The New York Bridal Fashion Week 2023 dates are October 10-13, 2023. Events will start as early as Monday (media brunches, invite-only cocktail soirees and more), but official showcases and runway shows will happen Tuesday through Friday.
The catch here is that not every design showcase is an official part of New York Bridal Fashion Week. A lot of up-and-coming designers may choose to present a new collection in the city at the same time as Bridal Fashion Week in order to engage media, buyers and industry influencers while they're in the Big Apple.
Can I Attend New York Bridal Fashion Week?
The short answer: Not really. However, while the official runway shows and presentations are industry-only events, there are occasionally some ins for brides-to-be. If you've already purchased your gown, you may be able to secure a coveted invitation from your designer (or the boutique where you purchased it) their showcase. There are also sometimes events happening during Bridal Fashion Week that are open to the public: jewelry or shoe launches, store openings (She Is Cheval launched during Bridal Fashion Week recently with a chic event) and more. Follow your favorite designers on social media to see if they'll be doing any ancillary events—but don't get your hopes up. The week is largely invite-only to members of the industry.
How to Watch Bridal Fashion Week
So you can't be there IRL—but there are plenty of fun ways to follow along. For brides-to-be, Rachel Leonard of The Bridal Council recommends using social media as your main viewpoint for new collections. A few specifics:
Follow your favorite bridal designers in advance of NYBFW in order to get the most timely updates—most labels post photos of the new collection right after they debut—and even some behind-the-scenes coverage. (For example, AMSALE takes followers inside its Manhattan atelier @amsale). The CFDA and The Bridal Council will be posting, while unofficial accounts like @nybfw also provide great coverage and trend forecasting. And, of course, @TheKnot! We'll be boots on the ground with all the most up-to-date news, designer interviews and more.
The CFDA will post official collections on its website as they launch (check the calendar for updates on launches), and The Bridal Council will post its members' new collections directly following Bridal Fashion Week. You can check those sites periodically throughout the week to see the latest releases.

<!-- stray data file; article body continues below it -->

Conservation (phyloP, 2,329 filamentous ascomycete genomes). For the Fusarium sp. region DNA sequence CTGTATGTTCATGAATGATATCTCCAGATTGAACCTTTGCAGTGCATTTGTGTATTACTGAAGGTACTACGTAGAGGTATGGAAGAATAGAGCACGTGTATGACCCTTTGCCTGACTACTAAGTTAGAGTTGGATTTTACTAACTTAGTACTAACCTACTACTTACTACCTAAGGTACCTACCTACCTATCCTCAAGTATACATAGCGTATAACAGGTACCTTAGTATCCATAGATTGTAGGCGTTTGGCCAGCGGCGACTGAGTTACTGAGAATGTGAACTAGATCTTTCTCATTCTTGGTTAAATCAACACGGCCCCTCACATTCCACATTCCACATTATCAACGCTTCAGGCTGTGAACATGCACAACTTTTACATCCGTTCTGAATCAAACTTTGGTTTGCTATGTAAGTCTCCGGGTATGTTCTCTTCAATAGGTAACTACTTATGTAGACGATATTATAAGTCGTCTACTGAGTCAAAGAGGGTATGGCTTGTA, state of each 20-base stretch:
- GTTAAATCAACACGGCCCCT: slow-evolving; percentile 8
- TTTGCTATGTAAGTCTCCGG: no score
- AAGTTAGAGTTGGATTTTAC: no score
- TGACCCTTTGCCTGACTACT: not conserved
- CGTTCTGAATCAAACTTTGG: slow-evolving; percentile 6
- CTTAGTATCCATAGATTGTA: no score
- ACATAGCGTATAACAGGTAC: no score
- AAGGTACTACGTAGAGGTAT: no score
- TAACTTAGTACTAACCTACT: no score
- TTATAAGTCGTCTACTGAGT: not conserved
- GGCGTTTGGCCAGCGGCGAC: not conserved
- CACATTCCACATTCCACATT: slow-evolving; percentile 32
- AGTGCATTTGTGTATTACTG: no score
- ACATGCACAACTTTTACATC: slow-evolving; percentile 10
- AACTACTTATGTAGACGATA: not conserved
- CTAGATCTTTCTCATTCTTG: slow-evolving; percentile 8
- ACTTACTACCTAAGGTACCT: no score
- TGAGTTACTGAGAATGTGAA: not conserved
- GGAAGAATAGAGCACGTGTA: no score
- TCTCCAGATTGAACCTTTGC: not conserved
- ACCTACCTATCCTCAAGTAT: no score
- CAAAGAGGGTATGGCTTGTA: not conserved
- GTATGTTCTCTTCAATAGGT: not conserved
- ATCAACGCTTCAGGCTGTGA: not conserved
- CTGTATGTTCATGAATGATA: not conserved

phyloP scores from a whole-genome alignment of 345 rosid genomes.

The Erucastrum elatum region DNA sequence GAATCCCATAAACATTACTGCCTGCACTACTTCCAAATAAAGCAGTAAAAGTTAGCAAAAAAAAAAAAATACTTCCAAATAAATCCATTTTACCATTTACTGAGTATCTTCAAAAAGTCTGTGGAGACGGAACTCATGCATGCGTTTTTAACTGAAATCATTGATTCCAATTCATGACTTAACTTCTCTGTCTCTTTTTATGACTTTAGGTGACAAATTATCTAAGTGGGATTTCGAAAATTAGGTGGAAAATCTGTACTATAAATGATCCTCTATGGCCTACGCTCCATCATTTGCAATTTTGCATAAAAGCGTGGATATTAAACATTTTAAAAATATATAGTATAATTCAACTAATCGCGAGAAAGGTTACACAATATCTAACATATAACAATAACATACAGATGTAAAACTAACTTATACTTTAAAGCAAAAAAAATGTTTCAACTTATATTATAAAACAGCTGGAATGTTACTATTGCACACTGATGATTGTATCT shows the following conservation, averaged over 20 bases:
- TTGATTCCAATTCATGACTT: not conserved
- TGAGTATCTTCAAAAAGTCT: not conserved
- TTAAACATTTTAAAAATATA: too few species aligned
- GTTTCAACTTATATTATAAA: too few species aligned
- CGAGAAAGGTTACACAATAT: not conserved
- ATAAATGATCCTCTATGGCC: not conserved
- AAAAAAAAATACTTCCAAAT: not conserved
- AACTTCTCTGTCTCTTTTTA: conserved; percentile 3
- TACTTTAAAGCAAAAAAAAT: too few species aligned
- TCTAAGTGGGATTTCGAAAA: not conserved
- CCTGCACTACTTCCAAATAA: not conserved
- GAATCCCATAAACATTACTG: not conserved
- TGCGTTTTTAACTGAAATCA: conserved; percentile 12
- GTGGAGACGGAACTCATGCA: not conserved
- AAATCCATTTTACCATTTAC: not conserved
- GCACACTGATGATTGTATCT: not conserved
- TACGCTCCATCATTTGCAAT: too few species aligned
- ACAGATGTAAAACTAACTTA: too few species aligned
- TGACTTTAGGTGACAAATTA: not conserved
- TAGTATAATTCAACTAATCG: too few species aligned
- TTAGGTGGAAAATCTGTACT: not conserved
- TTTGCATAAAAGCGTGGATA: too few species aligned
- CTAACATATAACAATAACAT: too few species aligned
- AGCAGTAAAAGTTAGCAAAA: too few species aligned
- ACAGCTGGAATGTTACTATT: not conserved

I Do! TV is The Bridal Council's video channel, where they air new collection highlights, designer interviews, collection campaign trailers and more. They'll be offering a peek into New York Bridal Fashion Week this fall as usual.
How Long Has New York Bridal Fashion Week Been Running?
The notion of Bridal Fashion Week began in the 1970s, when a couple of wedding gown manufacturers posted up in two buildings on Broadway to showcase their wares; it has morphed and evolved over the decades into what it is today, complete with a little more fanfare and see-and-be-scene runway shows (I personally once sat across from a Jonas brother at the glittering Berta show at the tip top of One World Trade).
But, it's not clear whether anyone really knows the exact year Bridal Fashion Week began, or if there even was one. Rachel Leonard has been in the bridal biz for more than three decades and says, "it was going on before I started in the industry." In the beginning, designers did whatever it took. "AMSALE has been presenting collections twice a year for over 30 years," says Sarah Swann. "[Our founding designer] Amsale Aberra first started inviting editors to her own apartment shortly after she launched her bridal brand." As more and more labels signed on, the official event expanded and has seen multiple iterations, from a consolidated event at the New York City Piers to the virtual events during the COVID-19 pandemic. Now, Bridal Fashion Week is finding new footing once again, with The New York EDITION, The Plaza, Canoe Studios and other venues serving as hubs for multiple showcases, while other designers present in their own spaces, like standalone showrooms or ateliers.
What Is the Difference Between Spring and Fall Bridal Fashion Week?
The main difference, as evidenced by the name, is what time of year the fashion weeks take place—and what time of year the gowns showcased become available. New York Bridal Fashion Week takes place twice a year: in April for spring collections and in October for fall collections.